The resulting knitted fabric is heavily textures and holds the ridged well. However, it is not really a ‘net’ because the negative spaces between the stitches are difficult to discern.
SAMPLE KN8. Plarn
I made a continuous plastic strip as before and spun it in my Ashford Country Spinner into a thin, single yarn.
I used two different carrier bags. It was difficult to get two the same weight and colour. Although I checked to make sure that the bags did not say they were biodegradable, I have a suspicion that they may have been – only time will tell!
8a) Crocheted net, 8mm hook
What I learnt from this sample: Plastic bag strips ca be spun into ‘plarn’ which makes an interesting textured (3D) net/surface.
I started by making a simple crocheted net of chain stitches and double trebles (see below)
I wasn’t expecting to like this net, as I usually prefer natural fibres, but I was really drawn to this sample. It is interesting is because of it’s thin delicate openness. I like the fact that it doen’t lie flat, so makes unequal squares shapes of negative space which in turn cast shadows onto surface on which it rests. Because this yarn is a ‘single’ (unplied), it has twist in only one direction, making it ‘unbalanced’. This is what encourages it present these interesting distortions. The colour combination also works really well, and I think I could probably add to this sample with contrasting textures.
8b) Knitted plarn net, garter stitch, 9mm needles
What I learnt from this sample: Plarn can be knitted into a sample full of character. It combines well with yarns of contrasting thickness and texture. Sometimes folding a sample gives a more interesting result than viewing it flat.
I decided to go beyond a simple square swatch this time. I started by knitting garter stitch, then I made elongated stitched by wrapping the yarn either 2 or 3 times around the needle during the knit, then slipping the large loop off in one go when knitting back on the following row (I prefer this method to using odd sizes of needle).
I went out of my comfort zone, by knitting protrusions at the edges – what Ruth Lee referred to as ‘fronds’ (2). I also added sections of Rowan kid silk haze (a fine silk yarn with a halo of angora), to give a contrast of texture.
I initially hated this sample – it just looked like a mess! However, as it lay folded up on the windowsill as I worked my other samples, it’s appeal started to increase (see below).
There is an attractive wild scruffiness, partly because of the way the plarn is constructed as an unbalanced yarn and also because of the loose tied ends and mixed fibres.
After years of being a ‘tidy’ knitter (and crocheter), I am at last beginning to feel less inhibited.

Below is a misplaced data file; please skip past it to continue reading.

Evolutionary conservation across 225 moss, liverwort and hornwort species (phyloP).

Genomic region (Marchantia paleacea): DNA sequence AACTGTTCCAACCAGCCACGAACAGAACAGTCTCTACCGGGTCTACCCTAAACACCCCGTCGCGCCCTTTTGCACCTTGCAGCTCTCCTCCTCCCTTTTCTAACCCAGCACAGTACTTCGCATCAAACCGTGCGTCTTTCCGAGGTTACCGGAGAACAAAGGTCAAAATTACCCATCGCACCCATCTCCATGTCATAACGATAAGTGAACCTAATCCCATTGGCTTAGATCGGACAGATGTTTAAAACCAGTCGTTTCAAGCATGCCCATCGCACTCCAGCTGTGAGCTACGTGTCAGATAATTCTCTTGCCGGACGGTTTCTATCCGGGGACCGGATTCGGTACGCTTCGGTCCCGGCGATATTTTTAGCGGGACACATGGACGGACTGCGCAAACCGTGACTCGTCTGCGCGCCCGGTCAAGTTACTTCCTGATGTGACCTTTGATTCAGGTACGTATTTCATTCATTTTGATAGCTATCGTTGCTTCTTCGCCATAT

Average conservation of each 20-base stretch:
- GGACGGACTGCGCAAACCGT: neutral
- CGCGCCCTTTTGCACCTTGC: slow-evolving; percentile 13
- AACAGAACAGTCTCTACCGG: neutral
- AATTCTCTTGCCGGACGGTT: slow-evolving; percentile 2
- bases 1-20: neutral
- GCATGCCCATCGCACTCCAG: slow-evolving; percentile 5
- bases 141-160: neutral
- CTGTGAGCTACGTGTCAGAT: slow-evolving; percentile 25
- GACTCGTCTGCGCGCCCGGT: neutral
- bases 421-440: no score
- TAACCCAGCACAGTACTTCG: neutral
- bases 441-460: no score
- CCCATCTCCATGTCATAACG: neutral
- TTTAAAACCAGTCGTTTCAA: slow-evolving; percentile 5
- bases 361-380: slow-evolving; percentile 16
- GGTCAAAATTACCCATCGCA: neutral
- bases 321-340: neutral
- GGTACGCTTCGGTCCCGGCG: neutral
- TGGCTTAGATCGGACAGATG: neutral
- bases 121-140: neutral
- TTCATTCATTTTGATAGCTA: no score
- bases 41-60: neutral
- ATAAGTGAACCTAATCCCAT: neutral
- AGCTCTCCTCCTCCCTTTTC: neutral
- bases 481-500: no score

SAMPLE KN9. Crocheted net, string, 8mm hook
What I learnt from this sample: A coarse crocheted net can be made with ordinary garden string. It’s textural qualities give it potential for combining with contrasting yarns/fibres.
This sample uses the same stitch as sample 6b). I like the was the coarse ‘hairs” protrude into the negative space between the stitches.
SAMPLE KN10. Crocheted net, textured handspun yarn, 15mm hook
I repeated the method in samples 8a) and 9. with several different yarns to explore the effects of their texture. I crocheted this as a single sample.
10a) Navajo ply with autowrap
What I learnt from this sample: Autowrap is a fabulous spinning technique. It produces a plied yarn which, when crocheted into a net provides contrast of weight and interesting incursions into the negative spaces.
In this first stage (above), the purple merino single has been Navajo-plied. At the same time, I have allied a fine cotton thread to autowrap. The resultant yarn has produced a really interesting texture and contrast between the two thread weights. I can imagine this working even better with complementary colours.
10b) Navajo ply with trapped yarn and fibres
What I learnt from this sample: An interesting texture with potential for furthers sampling and development
In the second section, I took odd fibre and yarn threads and caused them to be trapped in the single as it was Navajo-plied. The resulting crocheting is a lovely loose, free open net.
10c) Plied into coils
What I learnt from this sample: Yarn spun into coils interacts to modify the shape of a crocheted net. It has fabulous textural qualities.
In this sample, I used a thin strong thread to ply with the single, pushing the single into ‘coils’ as I spun. I intentionally make the coils looser sometimes and tighter others to give an uneven effect. I love the texture of coils which combined fabulously with the crocheted net. It seems to wriggle and squirm.
10d) Plied with thread-on buttons